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Anterior dental cutting at Laetolil.

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AMERICAN JOURNAL OF PHYSICAL ANTHROPOLOGY 55:223-224 (1981)
Anterior Dental Cutting at Laetolil
MILFORD H. WOLPOFF AND MARY D. RUSSELL
Department of Anthropology, University of Michigan, Ann Arbor, Michigan
48109
KEY WORDS
CIP, complex, Laetolil
ABSTRACT
No evidence supports the interpretation of malocclusion in the
LH-14 right P,. The pattern of anterior cutting shown in the younger Laetolil
specimens has its analogue in the deciduous dentitions of Pongo.
In a recent paper White (1981) asserts that
the occlusal wear on the right P, of LH-14 is
the result of malocclusion. We find this to be
demonstrably incorrect. Although LH-14 is a
set of isolated teeth (White, 1977; Wolpoff,
1979),there is evidence indicating that nothing
is abnormal about the positioning of this tooth
in the tooth row. The mesial interproximal
facet is in a normal position, its buccal border
is just below the most inferior extension of the
mesial ridge, and the facet extends for about 2
mm lingually. There is a corresponding distal
facet on the lower right canine which matches
the P3 facet when these teeth are in a normal
alveolar position.
There are a number of facets on or adjacent
to the distal surface of the right P3.Of these,
the only one to cover the entire height of the
distal face is a concave facet somewhat
displaced lingually from the center of the
tooth. We believe this is the contact facet for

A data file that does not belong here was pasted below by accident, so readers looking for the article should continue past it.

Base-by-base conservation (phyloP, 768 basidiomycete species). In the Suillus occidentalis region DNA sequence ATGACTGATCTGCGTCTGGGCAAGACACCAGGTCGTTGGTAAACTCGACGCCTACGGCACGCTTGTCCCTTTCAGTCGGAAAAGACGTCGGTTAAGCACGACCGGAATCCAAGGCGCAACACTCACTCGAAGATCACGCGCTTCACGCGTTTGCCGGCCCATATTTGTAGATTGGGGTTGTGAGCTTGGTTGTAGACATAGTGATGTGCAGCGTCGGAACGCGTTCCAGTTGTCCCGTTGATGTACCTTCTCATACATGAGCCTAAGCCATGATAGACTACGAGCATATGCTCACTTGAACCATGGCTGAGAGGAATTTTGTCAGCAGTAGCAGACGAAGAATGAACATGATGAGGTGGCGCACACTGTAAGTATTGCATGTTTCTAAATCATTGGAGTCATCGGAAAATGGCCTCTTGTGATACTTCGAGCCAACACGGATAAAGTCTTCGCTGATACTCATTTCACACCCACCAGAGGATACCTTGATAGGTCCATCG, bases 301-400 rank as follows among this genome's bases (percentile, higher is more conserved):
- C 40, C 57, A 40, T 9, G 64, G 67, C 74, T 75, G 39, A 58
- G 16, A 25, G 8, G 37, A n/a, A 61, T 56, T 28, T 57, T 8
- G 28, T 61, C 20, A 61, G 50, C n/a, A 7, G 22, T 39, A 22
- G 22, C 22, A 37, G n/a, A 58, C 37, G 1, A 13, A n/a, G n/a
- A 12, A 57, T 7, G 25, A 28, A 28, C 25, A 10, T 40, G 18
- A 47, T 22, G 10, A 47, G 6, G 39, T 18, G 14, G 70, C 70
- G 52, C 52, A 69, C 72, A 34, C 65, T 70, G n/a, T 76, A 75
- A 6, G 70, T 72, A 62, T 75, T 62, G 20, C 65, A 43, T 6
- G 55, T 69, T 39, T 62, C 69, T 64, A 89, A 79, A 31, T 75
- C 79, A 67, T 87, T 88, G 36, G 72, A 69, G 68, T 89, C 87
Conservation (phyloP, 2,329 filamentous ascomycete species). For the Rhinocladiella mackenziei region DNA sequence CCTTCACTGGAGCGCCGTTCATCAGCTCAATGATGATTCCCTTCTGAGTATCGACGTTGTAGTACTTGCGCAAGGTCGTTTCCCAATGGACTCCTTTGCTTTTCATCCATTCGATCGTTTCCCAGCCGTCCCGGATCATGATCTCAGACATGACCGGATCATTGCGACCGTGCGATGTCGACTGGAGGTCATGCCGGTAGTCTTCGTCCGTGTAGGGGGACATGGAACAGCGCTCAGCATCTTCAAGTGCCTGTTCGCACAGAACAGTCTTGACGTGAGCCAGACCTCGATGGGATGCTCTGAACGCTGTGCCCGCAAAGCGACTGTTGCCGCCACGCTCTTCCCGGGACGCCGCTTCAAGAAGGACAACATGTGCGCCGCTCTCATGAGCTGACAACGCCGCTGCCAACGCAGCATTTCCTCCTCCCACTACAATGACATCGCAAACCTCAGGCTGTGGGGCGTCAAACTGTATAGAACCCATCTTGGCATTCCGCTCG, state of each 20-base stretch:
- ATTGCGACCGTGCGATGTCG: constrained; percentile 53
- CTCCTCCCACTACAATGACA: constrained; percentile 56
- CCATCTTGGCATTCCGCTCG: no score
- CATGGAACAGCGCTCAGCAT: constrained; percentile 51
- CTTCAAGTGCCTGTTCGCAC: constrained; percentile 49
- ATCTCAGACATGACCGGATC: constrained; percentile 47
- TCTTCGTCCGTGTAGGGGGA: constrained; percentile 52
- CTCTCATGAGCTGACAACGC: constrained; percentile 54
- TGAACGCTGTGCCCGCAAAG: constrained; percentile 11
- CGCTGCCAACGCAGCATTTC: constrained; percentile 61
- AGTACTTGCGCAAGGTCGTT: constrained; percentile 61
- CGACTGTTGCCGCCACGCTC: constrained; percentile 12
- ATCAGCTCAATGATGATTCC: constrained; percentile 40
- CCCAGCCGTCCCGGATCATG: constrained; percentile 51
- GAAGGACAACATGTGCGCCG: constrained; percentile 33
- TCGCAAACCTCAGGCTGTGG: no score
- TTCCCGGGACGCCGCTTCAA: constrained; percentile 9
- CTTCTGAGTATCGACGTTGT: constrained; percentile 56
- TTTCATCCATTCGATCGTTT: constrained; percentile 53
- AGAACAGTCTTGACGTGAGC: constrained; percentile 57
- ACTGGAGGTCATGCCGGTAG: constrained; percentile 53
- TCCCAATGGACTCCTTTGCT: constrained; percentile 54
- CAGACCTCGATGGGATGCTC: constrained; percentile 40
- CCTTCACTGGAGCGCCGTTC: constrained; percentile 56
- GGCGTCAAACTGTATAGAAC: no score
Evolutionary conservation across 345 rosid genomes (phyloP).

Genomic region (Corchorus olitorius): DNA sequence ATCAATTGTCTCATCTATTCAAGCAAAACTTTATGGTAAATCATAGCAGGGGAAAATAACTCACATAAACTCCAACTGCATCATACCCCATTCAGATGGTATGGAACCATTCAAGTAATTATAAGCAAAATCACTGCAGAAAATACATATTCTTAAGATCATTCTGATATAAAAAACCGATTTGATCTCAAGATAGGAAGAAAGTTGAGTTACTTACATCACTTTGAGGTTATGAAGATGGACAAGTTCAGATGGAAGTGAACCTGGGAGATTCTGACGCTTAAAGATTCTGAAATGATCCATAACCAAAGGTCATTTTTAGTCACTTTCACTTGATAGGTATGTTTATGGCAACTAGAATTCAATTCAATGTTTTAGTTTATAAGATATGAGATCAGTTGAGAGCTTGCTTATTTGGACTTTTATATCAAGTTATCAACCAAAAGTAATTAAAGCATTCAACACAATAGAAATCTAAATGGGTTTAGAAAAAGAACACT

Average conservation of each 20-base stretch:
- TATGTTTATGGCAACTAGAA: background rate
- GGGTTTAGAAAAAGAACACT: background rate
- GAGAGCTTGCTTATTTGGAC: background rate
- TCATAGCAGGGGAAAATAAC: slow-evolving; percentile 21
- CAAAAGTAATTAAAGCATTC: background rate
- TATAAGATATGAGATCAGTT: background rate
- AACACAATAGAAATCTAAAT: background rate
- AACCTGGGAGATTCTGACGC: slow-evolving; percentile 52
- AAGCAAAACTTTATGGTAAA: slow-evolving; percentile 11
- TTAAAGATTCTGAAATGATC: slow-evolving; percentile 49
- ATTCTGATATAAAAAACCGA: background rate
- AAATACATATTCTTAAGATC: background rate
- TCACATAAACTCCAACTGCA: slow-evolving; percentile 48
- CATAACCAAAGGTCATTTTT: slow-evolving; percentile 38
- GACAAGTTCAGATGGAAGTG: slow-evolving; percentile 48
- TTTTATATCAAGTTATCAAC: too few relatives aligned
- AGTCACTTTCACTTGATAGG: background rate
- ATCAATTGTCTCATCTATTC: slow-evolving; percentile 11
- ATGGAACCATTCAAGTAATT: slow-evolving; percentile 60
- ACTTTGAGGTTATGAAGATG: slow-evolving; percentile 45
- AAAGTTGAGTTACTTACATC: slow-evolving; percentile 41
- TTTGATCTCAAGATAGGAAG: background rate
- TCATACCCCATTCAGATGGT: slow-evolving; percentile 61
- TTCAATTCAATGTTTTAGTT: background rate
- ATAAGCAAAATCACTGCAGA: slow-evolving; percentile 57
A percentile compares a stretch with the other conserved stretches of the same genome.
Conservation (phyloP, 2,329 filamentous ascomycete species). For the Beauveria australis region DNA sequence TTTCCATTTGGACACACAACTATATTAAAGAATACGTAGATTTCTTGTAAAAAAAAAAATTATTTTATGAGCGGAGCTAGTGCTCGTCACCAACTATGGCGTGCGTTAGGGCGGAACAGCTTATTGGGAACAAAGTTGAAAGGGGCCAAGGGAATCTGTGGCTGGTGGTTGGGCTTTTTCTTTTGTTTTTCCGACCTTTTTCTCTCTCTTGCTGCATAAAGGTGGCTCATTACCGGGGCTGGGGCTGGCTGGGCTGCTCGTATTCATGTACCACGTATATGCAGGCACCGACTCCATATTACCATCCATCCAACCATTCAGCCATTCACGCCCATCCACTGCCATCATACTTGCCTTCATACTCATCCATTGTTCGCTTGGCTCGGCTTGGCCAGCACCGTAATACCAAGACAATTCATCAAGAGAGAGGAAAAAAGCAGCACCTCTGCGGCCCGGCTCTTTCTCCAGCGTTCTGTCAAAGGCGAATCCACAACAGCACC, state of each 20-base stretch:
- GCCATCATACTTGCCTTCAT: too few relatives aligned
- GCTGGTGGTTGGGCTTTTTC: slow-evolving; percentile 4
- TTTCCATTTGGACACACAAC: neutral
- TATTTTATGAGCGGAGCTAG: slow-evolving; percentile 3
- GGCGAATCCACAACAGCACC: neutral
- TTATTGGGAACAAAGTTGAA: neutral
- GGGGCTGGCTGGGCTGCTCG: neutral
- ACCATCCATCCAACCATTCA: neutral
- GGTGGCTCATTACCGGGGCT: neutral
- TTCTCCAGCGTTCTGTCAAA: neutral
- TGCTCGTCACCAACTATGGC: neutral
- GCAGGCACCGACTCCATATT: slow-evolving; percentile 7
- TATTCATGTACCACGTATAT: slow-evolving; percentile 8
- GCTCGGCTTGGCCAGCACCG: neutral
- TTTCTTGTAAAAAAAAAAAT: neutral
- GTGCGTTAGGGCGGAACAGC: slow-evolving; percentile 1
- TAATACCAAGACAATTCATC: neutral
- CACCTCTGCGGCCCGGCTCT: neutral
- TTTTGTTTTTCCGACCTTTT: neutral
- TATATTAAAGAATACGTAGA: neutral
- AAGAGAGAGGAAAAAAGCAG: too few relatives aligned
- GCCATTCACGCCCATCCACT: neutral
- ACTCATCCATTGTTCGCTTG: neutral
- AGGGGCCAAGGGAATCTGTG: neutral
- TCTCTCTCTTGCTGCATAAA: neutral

the P,. I t is relevant that the most lingual
aspect of the distal interproximal facet on the
LH-14 P3is also concave.
Buccal to this LH-14 P, contact facet are
three contiguous, lightly polished facets that
extend across most of the remaining distal P3
face. These facets, convex on the vertical axis,
extend somewhat superiorally onto the occlusal surface, and consequently could not have
been formed by interproximal attrition after
the tooth had erupted.
We believe that the most lingual (concave)
facet represents the mesial buccal contact for a
P, which was rotated clockwise (as seen from
above) out of its normal position. In the absence of the actual LH-14 P, this is impossible
to prove, although there is evidence for
another occlusal anomaly in this dentition.
However, if correct, this rotation would expose
the distal buccal face and edge of the P, to possible occlusal contact with the maxillary teeth,
0002-948318115502-0223$01.00
0 1981 ALAN R. LISS. INC.
thereby accounting for the two lightly polished, convex facets described above. If the P,
were in normal position, the P, would have to
be rotated to account for these facets, but the
mesial contact with the canine argues against
this alternative. The second interpretation is
supported by White (1980), who does not
recognize the implications of the normally
positioned mesial contact facet.
The occlusal condition of the left LH-14 P, is,